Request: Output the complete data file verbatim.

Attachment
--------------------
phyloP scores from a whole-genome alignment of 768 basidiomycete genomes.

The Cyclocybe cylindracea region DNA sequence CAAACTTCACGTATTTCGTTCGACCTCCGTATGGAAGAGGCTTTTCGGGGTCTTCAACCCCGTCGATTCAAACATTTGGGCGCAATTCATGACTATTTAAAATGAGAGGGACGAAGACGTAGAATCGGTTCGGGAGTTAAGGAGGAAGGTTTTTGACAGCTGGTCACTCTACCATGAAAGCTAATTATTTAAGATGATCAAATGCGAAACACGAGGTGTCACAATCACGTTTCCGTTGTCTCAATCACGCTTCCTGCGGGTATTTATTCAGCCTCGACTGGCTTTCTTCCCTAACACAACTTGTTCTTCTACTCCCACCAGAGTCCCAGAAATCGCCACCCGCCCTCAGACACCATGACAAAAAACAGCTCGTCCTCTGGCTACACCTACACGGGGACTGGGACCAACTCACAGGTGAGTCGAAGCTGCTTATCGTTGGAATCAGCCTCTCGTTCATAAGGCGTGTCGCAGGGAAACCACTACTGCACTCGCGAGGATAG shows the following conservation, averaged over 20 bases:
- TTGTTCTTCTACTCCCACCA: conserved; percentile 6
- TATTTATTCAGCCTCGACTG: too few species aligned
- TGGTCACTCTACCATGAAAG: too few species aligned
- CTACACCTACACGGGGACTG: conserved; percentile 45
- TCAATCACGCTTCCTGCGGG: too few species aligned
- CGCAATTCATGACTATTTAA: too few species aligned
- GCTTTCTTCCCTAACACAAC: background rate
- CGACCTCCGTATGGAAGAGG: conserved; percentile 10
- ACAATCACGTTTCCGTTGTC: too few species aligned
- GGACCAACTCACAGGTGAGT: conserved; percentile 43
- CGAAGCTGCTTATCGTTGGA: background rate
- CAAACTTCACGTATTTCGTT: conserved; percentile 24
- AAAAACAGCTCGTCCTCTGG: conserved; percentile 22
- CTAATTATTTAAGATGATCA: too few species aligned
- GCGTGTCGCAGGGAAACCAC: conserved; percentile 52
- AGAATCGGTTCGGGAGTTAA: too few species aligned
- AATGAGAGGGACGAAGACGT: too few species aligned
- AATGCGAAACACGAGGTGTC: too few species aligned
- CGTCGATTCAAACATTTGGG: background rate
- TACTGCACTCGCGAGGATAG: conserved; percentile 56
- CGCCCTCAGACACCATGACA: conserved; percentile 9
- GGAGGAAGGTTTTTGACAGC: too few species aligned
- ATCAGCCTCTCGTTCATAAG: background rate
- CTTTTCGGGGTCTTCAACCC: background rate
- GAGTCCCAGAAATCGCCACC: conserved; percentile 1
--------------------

phyloP scores from a whole-genome alignment of 768 basidiomycete genomes.

The Cyclocybe cylindracea region DNA sequence CAAACTTCACGTATTTCGTTCGACCTCCGTATGGAAGAGGCTTTTCGGGGTCTTCAACCCCGTCGATTCAAACATTTGGGCGCAATTCATGACTATTTAAAATGAGAGGGACGAAGACGTAGAATCGGTTCGGGAGTTAAGGAGGAAGGTTTTTGACAGCTGGTCACTCTACCATGAAAGCTAATTATTTAAGATGATCAAATGCGAAACACGAGGTGTCACAATCACGTTTCCGTTGTCTCAATCACGCTTCCTGCGGGTATTTATTCAGCCTCGACTGGCTTTCTTCCCTAACACAACTTGTTCTTCTACTCCCACCAGAGTCCCAGAAATCGCCACCCGCCCTCAGACACCATGACAAAAAACAGCTCGTCCTCTGGCTACACCTACACGGGGACTGGGACCAACTCACAGGTGAGTCGAAGCTGCTTATCGTTGGAATCAGCCTCTCGTTCATAAGGCGTGTCGCAGGGAAACCACTACTGCACTCGCGAGGATAG shows the following conservation, averaged over 20 bases:
- TTGTTCTTCTACTCCCACCA: conserved; percentile 6
- TATTTATTCAGCCTCGACTG: too few species aligned
- TGGTCACTCTACCATGAAAG: too few species aligned
- CTACACCTACACGGGGACTG: conserved; percentile 45
- TCAATCACGCTTCCTGCGGG: too few species aligned
- CGCAATTCATGACTATTTAA: too few species aligned
- GCTTTCTTCCCTAACACAAC: background rate
- CGACCTCCGTATGGAAGAGG: conserved; percentile 10
- ACAATCACGTTTCCGTTGTC: too few species aligned
- GGACCAACTCACAGGTGAGT: conserved; percentile 43
- CGAAGCTGCTTATCGTTGGA: background rate
- CAAACTTCACGTATTTCGTT: conserved; percentile 24
- AAAAACAGCTCGTCCTCTGG: conserved; percentile 22
- CTAATTATTTAAGATGATCA: too few species aligned
- GCGTGTCGCAGGGAAACCAC: conserved; percentile 52
- AGAATCGGTTCGGGAGTTAA: too few species aligned
- AATGAGAGGGACGAAGACGT: too few species aligned
- AATGCGAAACACGAGGTGTC: too few species aligned
- CGTCGATTCAAACATTTGGG: background rate
- TACTGCACTCGCGAGGATAG: conserved; percentile 56
- CGCCCTCAGACACCATGACA: conserved; percentile 9
- GGAGGAAGGTTTTTGACAGC: too few species aligned
- ATCAGCCTCTCGTTCATAAG: background rate
- CTTTTCGGGGTCTTCAACCC: background rate
- GAGTCCCAGAAATCGCCACC: conserved; percentile 1